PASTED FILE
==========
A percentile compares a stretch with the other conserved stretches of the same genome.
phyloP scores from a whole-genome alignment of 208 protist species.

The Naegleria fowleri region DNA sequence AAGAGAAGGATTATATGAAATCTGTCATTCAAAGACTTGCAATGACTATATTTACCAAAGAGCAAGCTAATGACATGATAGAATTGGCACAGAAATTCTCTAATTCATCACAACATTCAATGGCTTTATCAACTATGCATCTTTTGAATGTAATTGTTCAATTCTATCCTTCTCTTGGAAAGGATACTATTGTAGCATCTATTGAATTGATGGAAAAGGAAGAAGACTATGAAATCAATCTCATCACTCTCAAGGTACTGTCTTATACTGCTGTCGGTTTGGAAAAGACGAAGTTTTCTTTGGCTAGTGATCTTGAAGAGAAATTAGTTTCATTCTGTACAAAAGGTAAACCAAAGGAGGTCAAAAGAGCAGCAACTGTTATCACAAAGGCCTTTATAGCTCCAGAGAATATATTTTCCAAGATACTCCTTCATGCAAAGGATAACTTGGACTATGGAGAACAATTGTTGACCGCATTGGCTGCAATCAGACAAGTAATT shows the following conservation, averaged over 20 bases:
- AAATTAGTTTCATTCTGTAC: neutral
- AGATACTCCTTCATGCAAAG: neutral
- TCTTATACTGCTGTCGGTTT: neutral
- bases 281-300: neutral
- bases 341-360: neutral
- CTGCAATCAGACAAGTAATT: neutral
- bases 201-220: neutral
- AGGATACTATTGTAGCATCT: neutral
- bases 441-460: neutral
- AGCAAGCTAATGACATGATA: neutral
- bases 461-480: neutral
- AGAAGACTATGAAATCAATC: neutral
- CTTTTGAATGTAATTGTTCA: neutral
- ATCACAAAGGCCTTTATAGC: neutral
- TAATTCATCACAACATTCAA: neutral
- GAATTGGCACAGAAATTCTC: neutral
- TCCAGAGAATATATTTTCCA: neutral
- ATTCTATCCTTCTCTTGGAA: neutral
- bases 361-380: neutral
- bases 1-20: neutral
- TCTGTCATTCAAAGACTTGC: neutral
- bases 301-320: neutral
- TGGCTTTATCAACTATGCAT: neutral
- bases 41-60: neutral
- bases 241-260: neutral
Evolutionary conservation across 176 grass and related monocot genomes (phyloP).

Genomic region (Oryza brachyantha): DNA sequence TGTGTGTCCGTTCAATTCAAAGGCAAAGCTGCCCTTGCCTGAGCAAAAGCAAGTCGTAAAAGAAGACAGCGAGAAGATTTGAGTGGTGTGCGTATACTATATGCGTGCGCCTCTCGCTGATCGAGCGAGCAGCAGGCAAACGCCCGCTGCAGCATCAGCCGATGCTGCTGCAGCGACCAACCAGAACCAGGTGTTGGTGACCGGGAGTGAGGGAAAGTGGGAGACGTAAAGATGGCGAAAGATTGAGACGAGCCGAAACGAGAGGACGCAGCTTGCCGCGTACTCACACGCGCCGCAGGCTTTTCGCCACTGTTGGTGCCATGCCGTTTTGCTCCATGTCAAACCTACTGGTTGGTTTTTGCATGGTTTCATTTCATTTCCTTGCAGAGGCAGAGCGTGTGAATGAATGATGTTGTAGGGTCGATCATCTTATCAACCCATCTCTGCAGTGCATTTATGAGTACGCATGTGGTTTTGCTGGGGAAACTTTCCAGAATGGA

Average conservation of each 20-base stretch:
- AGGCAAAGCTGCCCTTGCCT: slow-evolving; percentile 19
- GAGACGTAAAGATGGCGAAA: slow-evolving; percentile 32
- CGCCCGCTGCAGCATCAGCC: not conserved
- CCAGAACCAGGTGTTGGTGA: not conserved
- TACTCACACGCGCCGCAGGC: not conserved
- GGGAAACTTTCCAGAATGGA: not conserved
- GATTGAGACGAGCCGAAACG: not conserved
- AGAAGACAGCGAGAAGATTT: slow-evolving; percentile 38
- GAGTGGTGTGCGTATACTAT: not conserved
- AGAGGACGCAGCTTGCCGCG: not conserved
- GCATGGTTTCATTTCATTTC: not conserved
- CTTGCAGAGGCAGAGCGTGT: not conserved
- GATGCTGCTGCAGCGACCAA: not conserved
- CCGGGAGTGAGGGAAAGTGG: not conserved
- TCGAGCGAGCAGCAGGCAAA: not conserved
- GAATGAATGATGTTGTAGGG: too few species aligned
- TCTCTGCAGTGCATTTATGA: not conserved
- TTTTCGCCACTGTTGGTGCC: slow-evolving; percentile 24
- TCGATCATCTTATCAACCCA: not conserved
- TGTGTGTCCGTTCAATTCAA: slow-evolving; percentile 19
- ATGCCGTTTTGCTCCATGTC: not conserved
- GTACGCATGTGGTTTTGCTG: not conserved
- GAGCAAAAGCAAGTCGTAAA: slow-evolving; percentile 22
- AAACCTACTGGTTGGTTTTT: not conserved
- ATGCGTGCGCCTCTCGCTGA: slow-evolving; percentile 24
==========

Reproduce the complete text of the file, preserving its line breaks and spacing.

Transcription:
A percentile compares a stretch with the other conserved stretches of the same genome.
phyloP scores from a whole-genome alignment of 208 protist species.

The Naegleria fowleri region DNA sequence AAGAGAAGGATTATATGAAATCTGTCATTCAAAGACTTGCAATGACTATATTTACCAAAGAGCAAGCTAATGACATGATAGAATTGGCACAGAAATTCTCTAATTCATCACAACATTCAATGGCTTTATCAACTATGCATCTTTTGAATGTAATTGTTCAATTCTATCCTTCTCTTGGAAAGGATACTATTGTAGCATCTATTGAATTGATGGAAAAGGAAGAAGACTATGAAATCAATCTCATCACTCTCAAGGTACTGTCTTATACTGCTGTCGGTTTGGAAAAGACGAAGTTTTCTTTGGCTAGTGATCTTGAAGAGAAATTAGTTTCATTCTGTACAAAAGGTAAACCAAAGGAGGTCAAAAGAGCAGCAACTGTTATCACAAAGGCCTTTATAGCTCCAGAGAATATATTTTCCAAGATACTCCTTCATGCAAAGGATAACTTGGACTATGGAGAACAATTGTTGACCGCATTGGCTGCAATCAGACAAGTAATT shows the following conservation, averaged over 20 bases:
- AAATTAGTTTCATTCTGTAC: neutral
- AGATACTCCTTCATGCAAAG: neutral
- TCTTATACTGCTGTCGGTTT: neutral
- bases 281-300: neutral
- bases 341-360: neutral
- CTGCAATCAGACAAGTAATT: neutral
- bases 201-220: neutral
- AGGATACTATTGTAGCATCT: neutral
- bases 441-460: neutral
- AGCAAGCTAATGACATGATA: neutral
- bases 461-480: neutral
- AGAAGACTATGAAATCAATC: neutral
- CTTTTGAATGTAATTGTTCA: neutral
- ATCACAAAGGCCTTTATAGC: neutral
- TAATTCATCACAACATTCAA: neutral
- GAATTGGCACAGAAATTCTC: neutral
- TCCAGAGAATATATTTTCCA: neutral
- ATTCTATCCTTCTCTTGGAA: neutral
- bases 361-380: neutral
- bases 1-20: neutral
- TCTGTCATTCAAAGACTTGC: neutral
- bases 301-320: neutral
- TGGCTTTATCAACTATGCAT: neutral
- bases 41-60: neutral
- bases 241-260: neutral
Evolutionary conservation across 176 grass and related monocot genomes (phyloP).

Genomic region (Oryza brachyantha): DNA sequence TGTGTGTCCGTTCAATTCAAAGGCAAAGCTGCCCTTGCCTGAGCAAAAGCAAGTCGTAAAAGAAGACAGCGAGAAGATTTGAGTGGTGTGCGTATACTATATGCGTGCGCCTCTCGCTGATCGAGCGAGCAGCAGGCAAACGCCCGCTGCAGCATCAGCCGATGCTGCTGCAGCGACCAACCAGAACCAGGTGTTGGTGACCGGGAGTGAGGGAAAGTGGGAGACGTAAAGATGGCGAAAGATTGAGACGAGCCGAAACGAGAGGACGCAGCTTGCCGCGTACTCACACGCGCCGCAGGCTTTTCGCCACTGTTGGTGCCATGCCGTTTTGCTCCATGTCAAACCTACTGGTTGGTTTTTGCATGGTTTCATTTCATTTCCTTGCAGAGGCAGAGCGTGTGAATGAATGATGTTGTAGGGTCGATCATCTTATCAACCCATCTCTGCAGTGCATTTATGAGTACGCATGTGGTTTTGCTGGGGAAACTTTCCAGAATGGA

Average conservation of each 20-base stretch:
- AGGCAAAGCTGCCCTTGCCT: slow-evolving; percentile 19
- GAGACGTAAAGATGGCGAAA: slow-evolving; percentile 32
- CGCCCGCTGCAGCATCAGCC: not conserved
- CCAGAACCAGGTGTTGGTGA: not conserved
- TACTCACACGCGCCGCAGGC: not conserved
- GGGAAACTTTCCAGAATGGA: not conserved
- GATTGAGACGAGCCGAAACG: not conserved
- AGAAGACAGCGAGAAGATTT: slow-evolving; percentile 38
- GAGTGGTGTGCGTATACTAT: not conserved
- AGAGGACGCAGCTTGCCGCG: not conserved
- GCATGGTTTCATTTCATTTC: not conserved
- CTTGCAGAGGCAGAGCGTGT: not conserved
- GATGCTGCTGCAGCGACCAA: not conserved
- CCGGGAGTGAGGGAAAGTGG: not conserved
- TCGAGCGAGCAGCAGGCAAA: not conserved
- GAATGAATGATGTTGTAGGG: too few species aligned
- TCTCTGCAGTGCATTTATGA: not conserved
- TTTTCGCCACTGTTGGTGCC: slow-evolving; percentile 24
- TCGATCATCTTATCAACCCA: not conserved
- TGTGTGTCCGTTCAATTCAA: slow-evolving; percentile 19
- ATGCCGTTTTGCTCCATGTC: not conserved
- GTACGCATGTGGTTTTGCTG: not conserved
- GAGCAAAAGCAAGTCGTAAA: slow-evolving; percentile 22
- AAACCTACTGGTTGGTTTTT: not conserved
- ATGCGTGCGCCTCTCGCTGA: slow-evolving; percentile 24